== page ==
Are You Fiscally Fit for Fall and Flu Season?
Updated on Nov 02 2018
Healthcare is one of the most expensive costs of retirement. Not only that, seniors are particularly vulnerable in the colder months and flu season — which is why it’s so important to be proactive to make sure you’re not only exercising preventative medicine, but you’re also prepared financially for potential medical concerns.
Getting the flu is inconvenient and painful no matter what your age. No one wants to experience the muscle aches, dizziness and pain that can accompany the flu. The reality is that the flu and illnesses that accompany the colder months can be more than an ‘inconvenience.’ For older adults and those with pre-existing health conditions, getting the flu, getting sick from germs and the cold climate, and even slipping outdoors and falling can be life-threatening. Not only that, it’s expensive — if you’re not prepared.
Healthcare Costs You May Not Have Considered
Many Americans can’t afford to get sick. According to the Economic Well-Being of U.S. Households report, four in ten Americans can’t cover emergency expenses. Lack of financial preparation is wreaking havoc on American households, especially those approaching or in retirement, which is why getting financially prepared for healthcare costs is so important.
Here are a Few Ways You Can Financially Prepare for Cold and Flu Season
Medical expenses take a large chunk of your retirement savings. HealthView Services estimates that a 65-year-old couple retiring in the current year will need to have $275,000 to cover their health-care and medical expenses throughout retirement. Last year’s estimate was $266,000. If you’re in poor health, that number is even larger; and cold and flu season are often the most expensive months.
You’ll qualify for Medicare, the federal health insurance program, once you reach 65 (disabled people with unique situations may be eligible for coverage before age 65). Keep in mind that Medicare only covers basic health services, though, so extra coverage is important.
Most likely, you should consider the following to keep your healthcare expenses under control during cold and flu season as well as year-round:
1. Supplemental health insurance
Primary sources of supplemental coverage include employer-sponsored plans, Medicaid, Medigap policies, and Medicare Advantage plans.
2. Long-term care insurance
Long-term care insurance is an insurance product, sold in the United States that helps pay for the cost of long-term care, often not covered by health care plans.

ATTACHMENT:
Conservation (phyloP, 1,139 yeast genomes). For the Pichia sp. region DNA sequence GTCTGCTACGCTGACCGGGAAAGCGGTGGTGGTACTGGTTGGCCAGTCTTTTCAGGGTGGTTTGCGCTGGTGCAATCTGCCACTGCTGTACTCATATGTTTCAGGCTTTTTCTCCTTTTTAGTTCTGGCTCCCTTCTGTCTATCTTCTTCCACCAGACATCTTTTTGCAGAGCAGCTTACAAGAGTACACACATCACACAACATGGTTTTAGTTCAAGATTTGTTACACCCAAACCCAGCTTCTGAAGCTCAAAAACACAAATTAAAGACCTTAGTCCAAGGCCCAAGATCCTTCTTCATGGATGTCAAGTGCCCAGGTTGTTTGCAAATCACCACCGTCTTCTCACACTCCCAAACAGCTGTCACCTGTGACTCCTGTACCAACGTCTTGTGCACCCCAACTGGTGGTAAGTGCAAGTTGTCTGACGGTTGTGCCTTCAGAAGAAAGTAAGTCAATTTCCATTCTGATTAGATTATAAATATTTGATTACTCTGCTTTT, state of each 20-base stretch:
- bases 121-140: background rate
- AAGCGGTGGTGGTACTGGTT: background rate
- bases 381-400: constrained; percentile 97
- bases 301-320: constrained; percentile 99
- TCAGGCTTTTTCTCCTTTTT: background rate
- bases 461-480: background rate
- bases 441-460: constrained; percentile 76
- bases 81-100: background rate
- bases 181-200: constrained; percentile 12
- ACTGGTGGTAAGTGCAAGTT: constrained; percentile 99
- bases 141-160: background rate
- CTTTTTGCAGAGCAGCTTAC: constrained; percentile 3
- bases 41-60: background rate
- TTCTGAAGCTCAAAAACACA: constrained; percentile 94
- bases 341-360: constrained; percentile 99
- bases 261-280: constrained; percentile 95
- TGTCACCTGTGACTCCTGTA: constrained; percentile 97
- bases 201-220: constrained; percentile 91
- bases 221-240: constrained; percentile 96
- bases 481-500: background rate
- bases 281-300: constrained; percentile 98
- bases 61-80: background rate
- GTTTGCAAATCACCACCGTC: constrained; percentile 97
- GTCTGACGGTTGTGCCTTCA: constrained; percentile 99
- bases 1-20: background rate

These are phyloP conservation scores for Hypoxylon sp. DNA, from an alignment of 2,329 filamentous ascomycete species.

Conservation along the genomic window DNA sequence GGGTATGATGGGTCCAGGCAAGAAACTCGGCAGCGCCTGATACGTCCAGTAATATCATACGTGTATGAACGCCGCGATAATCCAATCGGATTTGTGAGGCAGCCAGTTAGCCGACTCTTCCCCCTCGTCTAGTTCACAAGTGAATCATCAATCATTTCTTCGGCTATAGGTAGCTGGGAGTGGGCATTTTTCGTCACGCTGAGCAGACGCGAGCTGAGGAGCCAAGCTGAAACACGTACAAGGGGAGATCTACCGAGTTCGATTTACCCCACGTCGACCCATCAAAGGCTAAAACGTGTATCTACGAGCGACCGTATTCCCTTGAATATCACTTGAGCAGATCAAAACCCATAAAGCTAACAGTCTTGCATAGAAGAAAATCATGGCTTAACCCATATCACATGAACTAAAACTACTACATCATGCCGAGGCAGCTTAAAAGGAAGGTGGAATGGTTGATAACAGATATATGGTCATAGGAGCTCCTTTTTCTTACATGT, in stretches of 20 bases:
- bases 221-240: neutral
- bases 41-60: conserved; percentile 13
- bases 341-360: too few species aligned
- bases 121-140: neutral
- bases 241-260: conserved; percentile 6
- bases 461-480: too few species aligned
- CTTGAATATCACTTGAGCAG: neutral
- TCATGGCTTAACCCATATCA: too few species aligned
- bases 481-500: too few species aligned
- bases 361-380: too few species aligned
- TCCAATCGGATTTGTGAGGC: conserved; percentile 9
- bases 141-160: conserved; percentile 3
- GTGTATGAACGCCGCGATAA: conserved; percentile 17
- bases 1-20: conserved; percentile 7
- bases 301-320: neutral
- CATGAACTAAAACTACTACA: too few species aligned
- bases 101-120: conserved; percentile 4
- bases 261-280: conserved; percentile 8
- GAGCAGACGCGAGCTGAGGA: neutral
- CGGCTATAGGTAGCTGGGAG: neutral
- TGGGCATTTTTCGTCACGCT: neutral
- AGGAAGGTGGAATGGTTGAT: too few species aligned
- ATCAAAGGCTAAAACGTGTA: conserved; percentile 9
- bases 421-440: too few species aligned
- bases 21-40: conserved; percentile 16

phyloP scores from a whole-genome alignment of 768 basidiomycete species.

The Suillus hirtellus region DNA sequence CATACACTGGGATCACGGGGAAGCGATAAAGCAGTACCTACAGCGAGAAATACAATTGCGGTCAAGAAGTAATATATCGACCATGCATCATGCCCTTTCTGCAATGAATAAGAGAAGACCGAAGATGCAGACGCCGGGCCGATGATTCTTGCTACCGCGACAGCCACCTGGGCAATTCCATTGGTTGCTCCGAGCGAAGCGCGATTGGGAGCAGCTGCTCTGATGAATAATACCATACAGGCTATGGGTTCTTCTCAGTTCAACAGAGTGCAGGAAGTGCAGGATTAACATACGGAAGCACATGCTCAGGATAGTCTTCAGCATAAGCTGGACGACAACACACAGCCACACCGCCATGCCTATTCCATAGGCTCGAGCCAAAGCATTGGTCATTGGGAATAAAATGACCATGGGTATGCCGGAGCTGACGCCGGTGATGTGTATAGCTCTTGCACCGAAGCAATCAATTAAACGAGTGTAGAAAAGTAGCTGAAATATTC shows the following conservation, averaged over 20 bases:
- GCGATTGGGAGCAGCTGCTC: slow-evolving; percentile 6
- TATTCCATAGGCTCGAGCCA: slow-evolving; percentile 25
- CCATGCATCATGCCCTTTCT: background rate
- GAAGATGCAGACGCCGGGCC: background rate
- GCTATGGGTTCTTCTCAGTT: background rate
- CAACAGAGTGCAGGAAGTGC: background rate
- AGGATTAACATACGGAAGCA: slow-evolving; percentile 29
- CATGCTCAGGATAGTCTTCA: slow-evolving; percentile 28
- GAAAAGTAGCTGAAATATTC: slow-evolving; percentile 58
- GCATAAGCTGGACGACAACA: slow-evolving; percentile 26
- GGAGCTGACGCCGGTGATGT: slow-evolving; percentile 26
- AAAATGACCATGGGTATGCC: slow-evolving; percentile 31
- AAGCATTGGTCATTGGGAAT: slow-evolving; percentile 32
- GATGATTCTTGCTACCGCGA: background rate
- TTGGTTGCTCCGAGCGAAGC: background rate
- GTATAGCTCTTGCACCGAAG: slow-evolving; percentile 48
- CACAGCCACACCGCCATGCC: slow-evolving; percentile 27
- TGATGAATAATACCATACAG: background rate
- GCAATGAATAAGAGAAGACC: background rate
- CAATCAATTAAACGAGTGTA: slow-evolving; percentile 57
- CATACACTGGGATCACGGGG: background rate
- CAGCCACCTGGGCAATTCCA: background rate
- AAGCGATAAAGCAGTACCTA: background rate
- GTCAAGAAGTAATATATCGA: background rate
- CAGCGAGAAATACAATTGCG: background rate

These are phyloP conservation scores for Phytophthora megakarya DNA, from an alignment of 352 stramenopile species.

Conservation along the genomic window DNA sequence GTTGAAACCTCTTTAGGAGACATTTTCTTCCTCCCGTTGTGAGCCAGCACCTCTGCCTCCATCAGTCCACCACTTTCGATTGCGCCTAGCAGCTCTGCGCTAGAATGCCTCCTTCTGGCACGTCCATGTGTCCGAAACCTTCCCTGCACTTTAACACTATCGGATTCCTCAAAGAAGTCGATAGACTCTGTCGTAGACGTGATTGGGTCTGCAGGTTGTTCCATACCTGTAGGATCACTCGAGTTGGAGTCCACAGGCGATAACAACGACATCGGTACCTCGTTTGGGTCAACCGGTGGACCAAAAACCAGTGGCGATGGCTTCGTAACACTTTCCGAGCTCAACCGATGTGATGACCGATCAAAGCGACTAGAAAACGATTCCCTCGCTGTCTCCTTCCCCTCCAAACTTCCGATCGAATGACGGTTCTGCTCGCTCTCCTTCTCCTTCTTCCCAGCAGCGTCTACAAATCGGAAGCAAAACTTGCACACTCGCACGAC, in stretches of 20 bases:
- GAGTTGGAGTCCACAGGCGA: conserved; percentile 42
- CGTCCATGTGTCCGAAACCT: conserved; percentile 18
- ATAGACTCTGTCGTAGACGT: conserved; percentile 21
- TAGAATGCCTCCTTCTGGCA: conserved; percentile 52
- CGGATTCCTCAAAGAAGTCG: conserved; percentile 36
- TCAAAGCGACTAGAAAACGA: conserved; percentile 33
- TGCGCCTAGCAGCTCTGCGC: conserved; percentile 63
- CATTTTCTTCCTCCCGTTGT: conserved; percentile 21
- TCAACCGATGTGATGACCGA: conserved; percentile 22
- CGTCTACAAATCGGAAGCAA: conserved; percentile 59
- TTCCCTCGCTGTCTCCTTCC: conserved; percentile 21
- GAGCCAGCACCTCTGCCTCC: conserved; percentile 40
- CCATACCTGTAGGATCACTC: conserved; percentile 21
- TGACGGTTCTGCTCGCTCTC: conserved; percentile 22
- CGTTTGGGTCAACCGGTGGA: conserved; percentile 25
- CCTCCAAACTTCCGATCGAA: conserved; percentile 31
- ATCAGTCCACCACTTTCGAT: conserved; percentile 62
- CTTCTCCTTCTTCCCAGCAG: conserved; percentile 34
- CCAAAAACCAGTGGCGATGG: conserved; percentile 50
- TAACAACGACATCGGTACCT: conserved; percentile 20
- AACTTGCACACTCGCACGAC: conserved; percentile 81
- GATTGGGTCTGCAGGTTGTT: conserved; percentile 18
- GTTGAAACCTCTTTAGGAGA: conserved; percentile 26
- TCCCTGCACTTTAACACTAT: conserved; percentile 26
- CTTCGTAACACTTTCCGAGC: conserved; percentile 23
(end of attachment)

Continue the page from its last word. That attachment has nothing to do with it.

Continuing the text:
3. Health Spending Account (HSA)
This flexible spending account lets you save pre-tax money for current and future health care expenses.
4. Emergency Funds Cushion
Even with medical coverage, health costs can add up; especially in retirement when you have a fixed income. Having a few thousand dollars saved in emergency funds will not only help you budget under control, it will also help give you peace of mind.
4. Preventative Health Plan
Preventative health will help you catch health concerns early, as well as help protect your body from germs in the flu season. You should visit your doctor regulary, take their recommendations seriously for any specialists you should visit, get your flu shot and perform all the necessary checkups at various ages, such as colonoscopy, mammogram, etc. This will help you avoid the costs that come with medical ‘surprises.’
5. Fitness Plan
There’s a strong correlation betweeen good health and good finances. Stay focused on regular workouts, healthy eating and restful sleep to also stay fiscally fit. Making the right decisions about health care is important, and so are the decisions you make about your savings in the last few years before retirement. Consider your genetics and current health situation to stay healthy and adequately forecast your medical expenses during retirement.
Be Prepared for Healthcare Costs in Cold and Flu Season
As temperature gets colder, people are more susceptible to sickness. Many people are unprepared for medical costs during the winter months which can wreak havoc on their finances.
If you are a senior it’s important to be prepared for the coming winter months and its accompanying germs. Take steps to protect your health and finances today. Medicare does not cover everything, so planning ahead for health care expenses either by yourself or with the help of a financial advisor is a crucial part of a comprehensive retirement strategy.
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